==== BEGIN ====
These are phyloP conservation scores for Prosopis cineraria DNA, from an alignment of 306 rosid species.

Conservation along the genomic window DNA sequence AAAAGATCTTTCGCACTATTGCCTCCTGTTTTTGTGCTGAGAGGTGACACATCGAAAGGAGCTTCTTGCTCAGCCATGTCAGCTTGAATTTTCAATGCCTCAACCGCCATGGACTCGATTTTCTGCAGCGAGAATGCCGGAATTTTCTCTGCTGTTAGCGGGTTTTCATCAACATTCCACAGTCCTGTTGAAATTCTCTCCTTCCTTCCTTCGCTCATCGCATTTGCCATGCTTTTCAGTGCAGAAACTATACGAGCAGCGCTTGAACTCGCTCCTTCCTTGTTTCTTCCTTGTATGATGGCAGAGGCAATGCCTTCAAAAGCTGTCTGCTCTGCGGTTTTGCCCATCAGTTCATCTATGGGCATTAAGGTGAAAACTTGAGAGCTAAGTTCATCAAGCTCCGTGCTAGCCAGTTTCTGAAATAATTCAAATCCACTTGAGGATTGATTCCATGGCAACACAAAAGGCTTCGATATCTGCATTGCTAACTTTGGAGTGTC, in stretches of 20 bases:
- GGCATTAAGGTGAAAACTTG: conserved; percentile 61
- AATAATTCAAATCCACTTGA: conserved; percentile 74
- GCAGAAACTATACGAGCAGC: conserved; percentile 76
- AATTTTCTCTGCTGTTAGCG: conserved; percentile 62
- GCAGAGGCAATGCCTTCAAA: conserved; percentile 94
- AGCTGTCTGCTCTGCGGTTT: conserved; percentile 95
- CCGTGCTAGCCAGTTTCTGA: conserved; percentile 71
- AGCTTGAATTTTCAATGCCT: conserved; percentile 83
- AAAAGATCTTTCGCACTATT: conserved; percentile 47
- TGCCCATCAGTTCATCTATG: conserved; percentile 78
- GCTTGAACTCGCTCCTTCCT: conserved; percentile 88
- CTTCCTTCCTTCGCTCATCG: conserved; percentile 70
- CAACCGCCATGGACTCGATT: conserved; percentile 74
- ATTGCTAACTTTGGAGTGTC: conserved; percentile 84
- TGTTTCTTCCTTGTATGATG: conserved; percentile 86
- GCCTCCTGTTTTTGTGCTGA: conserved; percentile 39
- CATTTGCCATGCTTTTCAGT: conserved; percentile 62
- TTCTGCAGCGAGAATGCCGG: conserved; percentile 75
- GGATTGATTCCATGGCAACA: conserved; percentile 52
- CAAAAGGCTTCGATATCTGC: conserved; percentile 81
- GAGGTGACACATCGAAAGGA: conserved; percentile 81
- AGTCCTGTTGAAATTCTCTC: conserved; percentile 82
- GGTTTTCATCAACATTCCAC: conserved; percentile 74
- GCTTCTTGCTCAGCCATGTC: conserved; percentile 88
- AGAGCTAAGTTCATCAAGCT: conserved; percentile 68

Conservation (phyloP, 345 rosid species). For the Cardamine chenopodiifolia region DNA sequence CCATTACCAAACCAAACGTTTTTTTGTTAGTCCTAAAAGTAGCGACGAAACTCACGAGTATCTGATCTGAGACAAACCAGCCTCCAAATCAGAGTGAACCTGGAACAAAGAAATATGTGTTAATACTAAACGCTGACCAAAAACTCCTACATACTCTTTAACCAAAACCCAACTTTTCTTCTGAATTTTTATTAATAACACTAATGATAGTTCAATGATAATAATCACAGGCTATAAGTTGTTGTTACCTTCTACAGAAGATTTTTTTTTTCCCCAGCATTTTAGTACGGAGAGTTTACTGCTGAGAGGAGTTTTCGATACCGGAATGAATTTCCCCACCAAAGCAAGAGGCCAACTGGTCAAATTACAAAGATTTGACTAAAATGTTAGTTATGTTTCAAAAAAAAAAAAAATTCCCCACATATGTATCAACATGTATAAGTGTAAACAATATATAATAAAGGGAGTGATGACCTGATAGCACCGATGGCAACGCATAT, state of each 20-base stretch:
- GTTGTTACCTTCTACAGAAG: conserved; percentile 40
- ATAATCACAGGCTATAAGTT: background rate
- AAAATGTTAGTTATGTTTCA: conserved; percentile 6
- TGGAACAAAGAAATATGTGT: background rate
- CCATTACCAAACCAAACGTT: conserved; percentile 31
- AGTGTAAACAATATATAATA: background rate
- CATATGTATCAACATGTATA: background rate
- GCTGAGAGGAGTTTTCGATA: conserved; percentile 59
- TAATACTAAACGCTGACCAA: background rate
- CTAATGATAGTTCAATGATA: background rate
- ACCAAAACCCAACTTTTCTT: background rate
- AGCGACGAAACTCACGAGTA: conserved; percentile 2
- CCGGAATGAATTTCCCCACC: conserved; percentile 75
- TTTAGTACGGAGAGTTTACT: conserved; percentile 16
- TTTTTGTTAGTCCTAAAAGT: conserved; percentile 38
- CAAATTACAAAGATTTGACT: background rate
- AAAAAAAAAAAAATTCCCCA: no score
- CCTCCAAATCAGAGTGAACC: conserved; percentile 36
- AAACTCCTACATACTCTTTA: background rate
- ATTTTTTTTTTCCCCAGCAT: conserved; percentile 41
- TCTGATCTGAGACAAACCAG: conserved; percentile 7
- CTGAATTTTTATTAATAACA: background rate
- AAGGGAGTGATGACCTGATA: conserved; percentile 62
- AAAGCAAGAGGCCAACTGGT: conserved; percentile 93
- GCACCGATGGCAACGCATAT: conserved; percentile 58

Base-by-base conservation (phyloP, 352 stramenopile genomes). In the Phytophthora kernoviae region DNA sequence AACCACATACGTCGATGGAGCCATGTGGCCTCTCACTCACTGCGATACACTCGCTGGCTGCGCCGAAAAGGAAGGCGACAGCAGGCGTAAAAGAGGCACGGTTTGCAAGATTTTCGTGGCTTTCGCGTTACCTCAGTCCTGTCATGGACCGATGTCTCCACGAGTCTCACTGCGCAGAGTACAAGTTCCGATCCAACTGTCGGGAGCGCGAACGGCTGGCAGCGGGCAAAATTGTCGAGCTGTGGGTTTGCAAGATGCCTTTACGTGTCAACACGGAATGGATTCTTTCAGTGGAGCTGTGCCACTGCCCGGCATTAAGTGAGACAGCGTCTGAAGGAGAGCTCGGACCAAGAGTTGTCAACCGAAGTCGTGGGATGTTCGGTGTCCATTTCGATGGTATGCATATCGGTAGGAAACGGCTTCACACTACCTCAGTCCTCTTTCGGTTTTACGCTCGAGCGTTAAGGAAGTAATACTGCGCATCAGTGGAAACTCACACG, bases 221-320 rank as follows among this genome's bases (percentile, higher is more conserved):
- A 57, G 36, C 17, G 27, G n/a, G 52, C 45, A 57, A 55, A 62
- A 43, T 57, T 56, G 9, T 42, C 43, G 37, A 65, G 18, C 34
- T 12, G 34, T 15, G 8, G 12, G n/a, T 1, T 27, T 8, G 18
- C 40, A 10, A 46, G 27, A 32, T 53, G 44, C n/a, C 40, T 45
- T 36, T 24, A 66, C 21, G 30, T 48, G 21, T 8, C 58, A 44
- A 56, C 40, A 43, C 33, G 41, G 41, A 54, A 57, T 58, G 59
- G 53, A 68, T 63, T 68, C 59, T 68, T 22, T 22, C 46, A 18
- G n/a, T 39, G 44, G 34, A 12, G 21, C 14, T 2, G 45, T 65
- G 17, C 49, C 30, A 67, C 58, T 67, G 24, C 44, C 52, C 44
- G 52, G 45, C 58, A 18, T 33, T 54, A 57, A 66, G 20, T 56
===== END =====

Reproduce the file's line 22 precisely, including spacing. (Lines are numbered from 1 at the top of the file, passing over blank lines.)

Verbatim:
- CAAAAGGCTTCGATATCTGC: conserved; percentile 81